Clinton falls ill at 9/11 memorial, later says ‘feeling great’

NEW YORK Democratic presidential candidate Hillary Clinton fell ill on Sunday as she became “overheated” and had to leave early from a September 11 memorial ceremony in New York City.

Clinton, 68, was taken to her daughter Chelsea’s home in Manhattan, and emerged later wearing sunglasses and telling reporters that she was “feeling great,” around two hours after she left the event on a hot and muggy morning.

Video posted to social media showed Clinton as she left the ceremony, standing rigidly but upright while an aide holds her arm. As a motorcade vehicle approached, Clinton wearing the same clothing as at the televised memorial, swayed and her knees buckled. She was helped into the van.

The video came from an unverified Twitter account under the name Zdenek Gazda, who did not respond to a request for comment.The Clinton campaign did not respond to repeated requests for comment about the authenticity of the video.

The incident comes less than 60 days before the Nov. 8 presidential election and at a time of intense campaigning against Republican rival Donald Trump.

Clinton had no more events on her schedule for Sunday and went, as previously planned, to her home in Chappaqua, New York, 30 miles (50 km) north of New York City.

Clinton left the memorial event after about 90 minutes while it was still underway, Nick Merrill, a Clinton spokesman, said.

“During the ceremony, she felt overheated so departed to go to her daughter’s apartment, and is feeling much better,” Merrill said in a statement.

As the solemn event began on Sunday at the site of the World Trade Center that was attacked by two hijacked airliners 15 years ago, there was patchy sunlight, with temperatures at about 80 degrees Fahrenheit (26.6 Celsius). But the high humidity caused it to feel much hotter in the crowd at times.

Democratic Representative Joe Crowley of New York, a Clinton supporter who attended the event, told Reuters that it was “incredibly, stiflingly hot” during the ceremony.

After some U.S. media reported she had fallen ill, reporters traveling with the candidate did not get an immediate response from the campaign to questions about her whereabouts and her health. About 90 minutes elapsed before the campaign issued its statement.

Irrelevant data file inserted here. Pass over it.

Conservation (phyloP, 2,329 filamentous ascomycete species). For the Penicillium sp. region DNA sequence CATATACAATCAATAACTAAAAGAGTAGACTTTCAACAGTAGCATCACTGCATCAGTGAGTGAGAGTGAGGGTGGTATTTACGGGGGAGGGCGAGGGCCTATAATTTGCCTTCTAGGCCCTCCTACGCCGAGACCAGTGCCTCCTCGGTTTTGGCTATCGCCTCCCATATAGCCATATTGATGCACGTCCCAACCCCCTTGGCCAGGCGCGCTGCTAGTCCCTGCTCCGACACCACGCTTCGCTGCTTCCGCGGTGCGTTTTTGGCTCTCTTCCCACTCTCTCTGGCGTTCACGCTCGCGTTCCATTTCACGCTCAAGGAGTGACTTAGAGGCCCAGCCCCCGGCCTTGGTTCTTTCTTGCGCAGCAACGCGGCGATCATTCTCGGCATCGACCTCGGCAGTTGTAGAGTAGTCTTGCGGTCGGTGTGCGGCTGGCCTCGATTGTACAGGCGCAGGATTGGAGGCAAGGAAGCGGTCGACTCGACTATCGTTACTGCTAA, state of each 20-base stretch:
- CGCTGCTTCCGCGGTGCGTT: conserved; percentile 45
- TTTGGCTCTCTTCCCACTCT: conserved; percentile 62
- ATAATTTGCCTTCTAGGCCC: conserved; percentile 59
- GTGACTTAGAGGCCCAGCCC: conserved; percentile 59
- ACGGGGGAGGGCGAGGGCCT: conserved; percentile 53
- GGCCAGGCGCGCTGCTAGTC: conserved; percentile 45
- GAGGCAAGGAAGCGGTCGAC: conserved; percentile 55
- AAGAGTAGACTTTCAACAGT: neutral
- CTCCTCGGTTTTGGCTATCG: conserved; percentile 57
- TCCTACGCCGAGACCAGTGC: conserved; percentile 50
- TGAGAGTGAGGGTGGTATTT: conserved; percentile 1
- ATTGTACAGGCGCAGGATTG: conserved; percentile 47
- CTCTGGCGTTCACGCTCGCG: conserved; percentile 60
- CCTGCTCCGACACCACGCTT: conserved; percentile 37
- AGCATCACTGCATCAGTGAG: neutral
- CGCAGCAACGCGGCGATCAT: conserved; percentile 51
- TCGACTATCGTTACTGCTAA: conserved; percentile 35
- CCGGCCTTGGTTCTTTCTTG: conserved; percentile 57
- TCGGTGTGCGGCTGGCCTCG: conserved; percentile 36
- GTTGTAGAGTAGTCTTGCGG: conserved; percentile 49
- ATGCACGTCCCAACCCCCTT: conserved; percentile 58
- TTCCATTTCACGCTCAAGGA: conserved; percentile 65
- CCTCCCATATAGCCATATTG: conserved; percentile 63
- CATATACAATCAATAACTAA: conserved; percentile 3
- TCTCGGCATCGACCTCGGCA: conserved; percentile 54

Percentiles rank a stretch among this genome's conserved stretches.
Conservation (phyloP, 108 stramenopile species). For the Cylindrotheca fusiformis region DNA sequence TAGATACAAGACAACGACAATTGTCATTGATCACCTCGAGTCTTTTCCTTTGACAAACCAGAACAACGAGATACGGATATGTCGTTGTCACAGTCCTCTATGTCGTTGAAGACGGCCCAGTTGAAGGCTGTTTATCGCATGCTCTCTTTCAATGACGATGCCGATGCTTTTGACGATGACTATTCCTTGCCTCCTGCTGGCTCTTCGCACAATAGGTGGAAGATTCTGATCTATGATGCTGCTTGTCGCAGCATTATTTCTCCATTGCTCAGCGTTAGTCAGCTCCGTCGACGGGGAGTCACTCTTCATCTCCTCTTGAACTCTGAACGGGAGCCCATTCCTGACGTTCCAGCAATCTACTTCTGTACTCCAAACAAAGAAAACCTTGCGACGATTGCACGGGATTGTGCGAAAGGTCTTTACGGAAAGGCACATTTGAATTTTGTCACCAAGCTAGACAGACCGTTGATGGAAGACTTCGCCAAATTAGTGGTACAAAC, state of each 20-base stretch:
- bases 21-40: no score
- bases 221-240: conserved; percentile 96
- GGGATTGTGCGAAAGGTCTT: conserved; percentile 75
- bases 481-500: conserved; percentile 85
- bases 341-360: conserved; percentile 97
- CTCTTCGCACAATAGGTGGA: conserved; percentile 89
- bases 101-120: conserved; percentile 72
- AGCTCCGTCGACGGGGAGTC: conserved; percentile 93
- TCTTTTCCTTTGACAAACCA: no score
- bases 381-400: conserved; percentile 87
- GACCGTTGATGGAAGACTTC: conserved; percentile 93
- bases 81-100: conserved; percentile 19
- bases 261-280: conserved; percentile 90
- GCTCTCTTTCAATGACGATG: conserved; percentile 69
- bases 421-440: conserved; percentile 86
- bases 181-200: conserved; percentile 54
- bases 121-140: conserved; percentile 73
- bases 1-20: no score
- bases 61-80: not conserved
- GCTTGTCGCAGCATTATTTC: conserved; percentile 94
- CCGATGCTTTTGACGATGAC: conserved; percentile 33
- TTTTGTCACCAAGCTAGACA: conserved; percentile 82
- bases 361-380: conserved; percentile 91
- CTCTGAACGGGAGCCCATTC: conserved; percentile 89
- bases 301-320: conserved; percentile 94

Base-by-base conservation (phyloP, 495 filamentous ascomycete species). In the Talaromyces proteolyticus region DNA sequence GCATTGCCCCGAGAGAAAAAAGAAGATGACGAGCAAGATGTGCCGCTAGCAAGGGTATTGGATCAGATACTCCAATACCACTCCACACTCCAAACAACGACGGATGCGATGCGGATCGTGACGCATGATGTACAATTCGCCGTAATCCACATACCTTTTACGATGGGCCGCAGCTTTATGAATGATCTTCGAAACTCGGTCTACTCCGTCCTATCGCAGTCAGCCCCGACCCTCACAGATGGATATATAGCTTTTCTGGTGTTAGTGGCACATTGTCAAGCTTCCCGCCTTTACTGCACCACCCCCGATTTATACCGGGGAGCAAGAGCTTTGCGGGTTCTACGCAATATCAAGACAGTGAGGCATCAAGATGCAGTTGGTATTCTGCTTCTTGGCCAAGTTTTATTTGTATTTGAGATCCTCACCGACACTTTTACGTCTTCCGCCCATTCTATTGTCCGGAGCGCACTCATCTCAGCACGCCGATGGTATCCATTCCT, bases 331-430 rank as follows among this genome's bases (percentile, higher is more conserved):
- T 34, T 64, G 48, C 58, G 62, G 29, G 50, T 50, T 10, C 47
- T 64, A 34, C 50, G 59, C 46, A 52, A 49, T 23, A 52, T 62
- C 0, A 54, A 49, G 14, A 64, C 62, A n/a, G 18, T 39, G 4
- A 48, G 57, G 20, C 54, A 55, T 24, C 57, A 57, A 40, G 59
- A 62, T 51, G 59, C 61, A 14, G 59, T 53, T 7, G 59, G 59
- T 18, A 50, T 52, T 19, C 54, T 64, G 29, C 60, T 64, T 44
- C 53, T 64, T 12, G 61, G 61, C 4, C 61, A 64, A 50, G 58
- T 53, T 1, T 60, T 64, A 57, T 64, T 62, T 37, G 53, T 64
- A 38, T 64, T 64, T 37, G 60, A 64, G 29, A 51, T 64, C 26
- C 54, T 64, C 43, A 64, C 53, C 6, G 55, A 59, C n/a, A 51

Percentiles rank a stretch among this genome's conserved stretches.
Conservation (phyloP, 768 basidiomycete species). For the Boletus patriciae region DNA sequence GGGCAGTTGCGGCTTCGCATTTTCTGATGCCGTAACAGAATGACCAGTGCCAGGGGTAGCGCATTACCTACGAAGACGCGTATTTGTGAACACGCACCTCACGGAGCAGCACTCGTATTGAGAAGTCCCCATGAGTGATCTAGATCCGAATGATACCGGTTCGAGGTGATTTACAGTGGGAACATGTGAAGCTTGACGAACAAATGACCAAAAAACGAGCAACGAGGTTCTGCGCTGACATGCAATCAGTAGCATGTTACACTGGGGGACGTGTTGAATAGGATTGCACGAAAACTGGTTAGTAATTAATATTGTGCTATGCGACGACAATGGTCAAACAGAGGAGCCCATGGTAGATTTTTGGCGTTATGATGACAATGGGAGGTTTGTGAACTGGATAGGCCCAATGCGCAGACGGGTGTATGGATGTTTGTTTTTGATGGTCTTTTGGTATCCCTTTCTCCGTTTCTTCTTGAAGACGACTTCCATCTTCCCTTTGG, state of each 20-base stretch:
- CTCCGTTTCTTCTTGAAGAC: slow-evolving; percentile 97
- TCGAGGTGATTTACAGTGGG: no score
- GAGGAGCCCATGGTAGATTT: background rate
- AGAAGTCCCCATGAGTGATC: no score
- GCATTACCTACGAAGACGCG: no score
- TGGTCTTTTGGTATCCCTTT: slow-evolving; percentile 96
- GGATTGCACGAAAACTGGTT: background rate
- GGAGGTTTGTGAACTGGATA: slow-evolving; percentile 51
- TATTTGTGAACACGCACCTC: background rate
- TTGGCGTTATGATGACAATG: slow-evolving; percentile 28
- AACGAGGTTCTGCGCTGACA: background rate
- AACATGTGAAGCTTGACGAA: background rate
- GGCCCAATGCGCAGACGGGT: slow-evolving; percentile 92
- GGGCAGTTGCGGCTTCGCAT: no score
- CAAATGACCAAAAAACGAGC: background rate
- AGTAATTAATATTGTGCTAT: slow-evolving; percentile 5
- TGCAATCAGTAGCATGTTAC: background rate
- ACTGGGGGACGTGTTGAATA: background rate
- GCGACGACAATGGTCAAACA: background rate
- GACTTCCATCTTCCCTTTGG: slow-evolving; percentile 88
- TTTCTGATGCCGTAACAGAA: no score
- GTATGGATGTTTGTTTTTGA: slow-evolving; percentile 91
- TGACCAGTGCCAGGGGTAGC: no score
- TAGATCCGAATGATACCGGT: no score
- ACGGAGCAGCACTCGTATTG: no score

Trump has repeatedly raised questions about Clinton’s health and whether she had the “stamina” to serve as president.

In December 2012, Clinton suffered a concussion and shortly afterward developed a blood clot.

In a letter released by her doctor in July 2015, Clinton was described as being in “excellent health” and “fit to serve” in the White House. It noted that her current medical conditions include hyperthyroidism and seasonal pollen allergies.

However brief her illness was, it comes in the wake of some tough days for Clinton, as national polls showed her lead over Trump diminishing. A Reuters/Ipsos poll of likely voters showed an 8-point lead for Clinton had vanished by the last week of August.

On Saturday, Clinton came under fire from Republicans and on social media for saying Friday night that “half” of Trump’s supporters belonged in a “basket of deplorables.” She later said she regretted using the word “half.”

Clinton’s speech at a campaign rally earlier this month in Cleveland was interrupted by a coughing spell. During the speech, she quipped, “Every time I think about Trump I get allergic.” She then resumed her speech.

That episode fueled speculation from conservative political quarters about her health. Trump supporters have been tweeting unsubstantiated theories regarding Clinton’s health under the hashtag #HillarysHealth.

Trump, 70, has also been under pressure to release detailed information on his health and medical history.

Instead, in December, Trump’s doctor wrote in a short letter that was made public that his blood pressure and laboratory results “were astonishingly excellent” and that he would be “the healthiest individual ever elected to the presidency.”

Since then, the doctor has told NBC News that he wrote the letter in about five minutes, saying he was “rushed” and “anxious” as a limousine was awaiting him.

(Additional reporting by Alana Wise and Richard Cowan in Washington; Editing by Jeffrey Benkoe and Mary Milliken)

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